Three of Alberta’s prominent community leaders received honourary degrees during NAIT’s 52nd convocation ceremonies earlier this month – Naseem Bashir, president and CEO of Williams Engineering Canada; lawyer Doug Goss; and well-known Métis entrepreneur, Doug Golosky.
About 1400 students attended the convocation ceremonies to receive their degrees, diplomas and certificates.
Doug Golosky was awarded an honourary Bachelor of Business Administration degree. His story, his work ethic and his philosophy are an inspiration for all Albertans.
Doug Golosky took a welding truck, operated it with two of his brothers and eventually became involved in various other business ventures. His wife and companion, Carol, “was the key component” to the successes they shared. Their first four or five companies earned about $40 million in the first year and a few years later were topping the billion dollar mark. Eventually their business empire grew and expanded with moves into Edmonton and Lloydminster and Montreal, the latter of which broadened the company’s work with conventional oil and gas firms, pulp and paper mills and construction companies.
The Goloskys scaled back in 2007 when they sold about 80 percent of their holdings, some of them to employees interested in maintaining and operating their own venture. Doug has recently stepped back into the arena and today is concentrating his efforts on improving employment and other opportunities for Indigenous peoples and communities, something he has always been committed to.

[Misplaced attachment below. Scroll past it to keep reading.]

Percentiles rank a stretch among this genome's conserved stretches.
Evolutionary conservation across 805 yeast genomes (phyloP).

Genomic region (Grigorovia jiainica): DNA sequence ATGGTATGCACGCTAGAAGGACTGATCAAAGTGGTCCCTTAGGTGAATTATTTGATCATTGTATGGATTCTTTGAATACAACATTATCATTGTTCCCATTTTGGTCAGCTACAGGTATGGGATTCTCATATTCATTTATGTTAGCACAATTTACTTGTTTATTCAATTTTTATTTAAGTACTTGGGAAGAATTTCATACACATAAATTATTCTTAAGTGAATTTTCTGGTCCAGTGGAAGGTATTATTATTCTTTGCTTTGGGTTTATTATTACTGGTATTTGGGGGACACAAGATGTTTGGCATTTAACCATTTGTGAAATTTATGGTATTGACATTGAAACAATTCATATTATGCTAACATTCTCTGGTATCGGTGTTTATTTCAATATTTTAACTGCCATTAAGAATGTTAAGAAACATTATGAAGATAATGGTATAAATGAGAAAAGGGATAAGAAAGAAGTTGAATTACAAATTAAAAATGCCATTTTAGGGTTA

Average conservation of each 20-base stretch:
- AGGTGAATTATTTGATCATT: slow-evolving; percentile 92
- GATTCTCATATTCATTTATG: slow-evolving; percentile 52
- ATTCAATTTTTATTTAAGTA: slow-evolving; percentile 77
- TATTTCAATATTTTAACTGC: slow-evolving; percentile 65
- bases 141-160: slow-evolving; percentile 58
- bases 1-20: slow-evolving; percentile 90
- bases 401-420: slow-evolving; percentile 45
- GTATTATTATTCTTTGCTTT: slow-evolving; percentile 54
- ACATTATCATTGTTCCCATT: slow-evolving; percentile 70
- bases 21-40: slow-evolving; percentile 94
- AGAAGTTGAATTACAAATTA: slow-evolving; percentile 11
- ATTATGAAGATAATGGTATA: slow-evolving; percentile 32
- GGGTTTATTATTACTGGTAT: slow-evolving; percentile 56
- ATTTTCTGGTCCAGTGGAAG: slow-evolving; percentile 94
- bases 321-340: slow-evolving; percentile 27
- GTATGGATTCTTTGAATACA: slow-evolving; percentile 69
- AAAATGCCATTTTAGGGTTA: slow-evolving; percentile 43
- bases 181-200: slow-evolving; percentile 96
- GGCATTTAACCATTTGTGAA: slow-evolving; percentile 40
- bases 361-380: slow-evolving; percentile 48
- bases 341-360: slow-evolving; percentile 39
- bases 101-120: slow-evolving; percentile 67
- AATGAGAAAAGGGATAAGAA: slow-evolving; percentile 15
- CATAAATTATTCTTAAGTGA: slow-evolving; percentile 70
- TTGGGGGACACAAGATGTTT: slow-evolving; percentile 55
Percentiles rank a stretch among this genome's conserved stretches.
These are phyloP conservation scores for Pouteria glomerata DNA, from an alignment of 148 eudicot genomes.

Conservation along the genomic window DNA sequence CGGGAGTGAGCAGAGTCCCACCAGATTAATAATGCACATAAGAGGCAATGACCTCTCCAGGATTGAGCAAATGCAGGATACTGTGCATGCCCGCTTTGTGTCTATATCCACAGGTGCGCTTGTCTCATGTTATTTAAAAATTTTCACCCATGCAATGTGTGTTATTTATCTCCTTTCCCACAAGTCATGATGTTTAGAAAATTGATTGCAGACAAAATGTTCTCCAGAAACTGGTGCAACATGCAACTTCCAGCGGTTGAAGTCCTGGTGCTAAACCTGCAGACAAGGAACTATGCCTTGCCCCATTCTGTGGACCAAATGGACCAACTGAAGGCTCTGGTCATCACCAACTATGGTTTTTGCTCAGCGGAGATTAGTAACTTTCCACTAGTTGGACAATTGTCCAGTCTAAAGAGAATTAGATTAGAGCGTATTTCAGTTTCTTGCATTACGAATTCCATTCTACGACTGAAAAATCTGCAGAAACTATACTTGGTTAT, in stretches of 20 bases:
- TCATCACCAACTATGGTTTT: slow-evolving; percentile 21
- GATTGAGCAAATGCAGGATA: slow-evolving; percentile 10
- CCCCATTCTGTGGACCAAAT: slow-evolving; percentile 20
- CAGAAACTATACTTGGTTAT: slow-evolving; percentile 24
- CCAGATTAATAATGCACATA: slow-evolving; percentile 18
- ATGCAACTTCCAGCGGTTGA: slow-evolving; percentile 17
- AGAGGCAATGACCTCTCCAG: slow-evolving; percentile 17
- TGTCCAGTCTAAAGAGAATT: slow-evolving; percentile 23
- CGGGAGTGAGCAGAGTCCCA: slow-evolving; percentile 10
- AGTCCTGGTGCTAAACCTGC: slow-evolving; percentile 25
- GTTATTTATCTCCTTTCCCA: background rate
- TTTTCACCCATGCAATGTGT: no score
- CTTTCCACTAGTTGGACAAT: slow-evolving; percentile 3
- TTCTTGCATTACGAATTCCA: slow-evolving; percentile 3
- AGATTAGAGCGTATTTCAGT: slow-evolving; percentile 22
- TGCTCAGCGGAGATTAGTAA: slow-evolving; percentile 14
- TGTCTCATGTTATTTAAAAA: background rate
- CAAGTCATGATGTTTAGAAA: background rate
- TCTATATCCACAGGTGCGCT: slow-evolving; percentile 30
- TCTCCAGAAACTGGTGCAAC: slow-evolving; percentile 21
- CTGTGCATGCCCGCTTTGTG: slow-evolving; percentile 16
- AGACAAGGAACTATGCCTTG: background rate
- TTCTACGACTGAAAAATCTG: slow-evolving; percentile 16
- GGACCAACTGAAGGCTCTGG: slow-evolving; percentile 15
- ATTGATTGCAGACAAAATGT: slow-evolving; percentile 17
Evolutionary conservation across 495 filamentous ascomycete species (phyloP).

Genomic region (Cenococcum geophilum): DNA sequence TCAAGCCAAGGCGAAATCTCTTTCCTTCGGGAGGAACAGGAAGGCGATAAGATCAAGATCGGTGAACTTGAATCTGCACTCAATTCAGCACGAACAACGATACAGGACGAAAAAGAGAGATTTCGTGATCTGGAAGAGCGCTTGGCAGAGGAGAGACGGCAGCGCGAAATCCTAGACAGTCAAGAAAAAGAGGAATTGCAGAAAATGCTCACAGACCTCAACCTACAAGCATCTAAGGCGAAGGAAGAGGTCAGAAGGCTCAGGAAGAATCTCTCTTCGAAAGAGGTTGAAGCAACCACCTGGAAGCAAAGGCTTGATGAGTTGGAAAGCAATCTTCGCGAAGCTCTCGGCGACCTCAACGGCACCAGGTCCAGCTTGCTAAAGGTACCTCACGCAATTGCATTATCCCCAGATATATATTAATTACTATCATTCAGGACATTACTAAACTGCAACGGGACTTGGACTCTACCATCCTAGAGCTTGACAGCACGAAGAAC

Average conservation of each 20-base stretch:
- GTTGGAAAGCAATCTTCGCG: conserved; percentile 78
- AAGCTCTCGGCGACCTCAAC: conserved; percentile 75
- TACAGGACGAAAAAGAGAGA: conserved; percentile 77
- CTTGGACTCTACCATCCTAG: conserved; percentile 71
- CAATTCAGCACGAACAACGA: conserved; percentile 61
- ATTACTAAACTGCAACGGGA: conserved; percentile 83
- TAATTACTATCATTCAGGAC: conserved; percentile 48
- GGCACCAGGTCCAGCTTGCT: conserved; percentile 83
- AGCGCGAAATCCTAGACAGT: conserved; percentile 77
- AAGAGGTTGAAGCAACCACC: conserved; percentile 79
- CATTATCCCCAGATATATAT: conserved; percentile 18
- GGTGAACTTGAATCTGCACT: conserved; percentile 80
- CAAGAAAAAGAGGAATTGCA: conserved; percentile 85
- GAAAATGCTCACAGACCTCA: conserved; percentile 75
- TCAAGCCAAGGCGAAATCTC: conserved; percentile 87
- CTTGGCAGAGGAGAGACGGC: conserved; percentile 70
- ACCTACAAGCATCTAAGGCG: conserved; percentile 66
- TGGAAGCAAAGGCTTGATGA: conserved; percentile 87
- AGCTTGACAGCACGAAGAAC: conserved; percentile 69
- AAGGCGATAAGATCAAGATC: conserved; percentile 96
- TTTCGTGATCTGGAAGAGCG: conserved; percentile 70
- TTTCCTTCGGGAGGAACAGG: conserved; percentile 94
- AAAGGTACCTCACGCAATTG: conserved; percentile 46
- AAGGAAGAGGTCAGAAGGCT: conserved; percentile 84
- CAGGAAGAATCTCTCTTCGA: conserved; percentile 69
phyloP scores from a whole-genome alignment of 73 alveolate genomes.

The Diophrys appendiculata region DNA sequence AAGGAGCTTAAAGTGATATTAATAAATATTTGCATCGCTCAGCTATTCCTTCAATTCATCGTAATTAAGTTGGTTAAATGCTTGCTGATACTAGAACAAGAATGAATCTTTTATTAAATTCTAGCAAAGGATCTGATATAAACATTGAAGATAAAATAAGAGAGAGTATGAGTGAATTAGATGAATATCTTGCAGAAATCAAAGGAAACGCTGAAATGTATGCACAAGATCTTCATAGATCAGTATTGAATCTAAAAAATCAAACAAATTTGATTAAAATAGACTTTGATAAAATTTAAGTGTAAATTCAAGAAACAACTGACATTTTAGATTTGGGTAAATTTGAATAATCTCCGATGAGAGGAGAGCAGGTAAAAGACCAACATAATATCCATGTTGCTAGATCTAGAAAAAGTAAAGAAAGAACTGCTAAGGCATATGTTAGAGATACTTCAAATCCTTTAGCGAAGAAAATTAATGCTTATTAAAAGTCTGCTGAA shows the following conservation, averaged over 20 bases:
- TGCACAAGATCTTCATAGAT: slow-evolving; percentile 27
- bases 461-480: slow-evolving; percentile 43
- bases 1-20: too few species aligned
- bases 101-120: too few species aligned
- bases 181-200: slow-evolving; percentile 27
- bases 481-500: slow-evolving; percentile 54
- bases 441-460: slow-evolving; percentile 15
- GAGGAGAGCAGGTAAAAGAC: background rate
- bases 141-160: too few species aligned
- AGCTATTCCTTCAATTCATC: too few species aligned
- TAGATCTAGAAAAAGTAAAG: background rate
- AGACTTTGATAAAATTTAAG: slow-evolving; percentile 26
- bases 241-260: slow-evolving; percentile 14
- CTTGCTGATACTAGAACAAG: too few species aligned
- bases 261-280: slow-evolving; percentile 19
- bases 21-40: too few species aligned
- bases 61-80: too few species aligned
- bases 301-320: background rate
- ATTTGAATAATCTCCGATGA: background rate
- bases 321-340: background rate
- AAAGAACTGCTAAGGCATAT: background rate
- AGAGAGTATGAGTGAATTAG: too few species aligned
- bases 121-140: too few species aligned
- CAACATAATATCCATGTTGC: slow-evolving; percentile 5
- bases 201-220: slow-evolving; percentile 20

Most of the companies he’s invested in provide such things as welding, pipefitting, fabricating and trucking services to the oil and gas, construction and pulp and paper industries. The 66 year old businessman, however, wasn’t born with a silver spoon in his mouth; he became very successful and he did it the old fashioned way. He worked hard and long, made the right decisions, broadened his connections and never forgot that to be successful, “you have to treat others with respect, and you need to surround yourself with honest, reliable, goal-reaching administrators and staff members.”
Golosky was born in Fort McMurray in 1949, about 46 years after his Romanian-born grandfather arrived in the region and married a Cree bride. This year the family is celebrating its 112th year in the northeastern Alberta city. As a child, Doug did what traditional families do; he worked with his dad, helped on the trapline and spent a good deal of his time hauling water, gardening, fishing and chopping wood alongside his four brothers and two sisters. To this day he still works the trapline, usually with his brothers and grandson. He understood early in life that he was expected to pull his weight, to contribute, to do his part in helping to ensure that the family met its daily goals. It was a lesson that would prove to be a valuable asset when he transformed from youth to adult.
Uncertain as to how the future would unfold, young Golosky entered one of the first welding programs offered at what was then the Alberta Vocational Centre, now Keyano College. He later attended NAIT, where he completed his certification. His brothers also became welders, and largely due to their education and apprenticeship training, they are all successful. Ensuring he had his Grade 12 diploma before entering AVC’s welding program, Golosky has high praise for both Keyano College and NAIT.
“I remain very close to both of these institutions,” he said during a recent interview. “I owe them both a great deal of gratitude; many of my family members have attended and still attend Keyano College and NAIT is a supportive, first-class institution that has helped to enhance the lives of many Aboriginal Albertans. Both institutions will always have a special place in my heart.”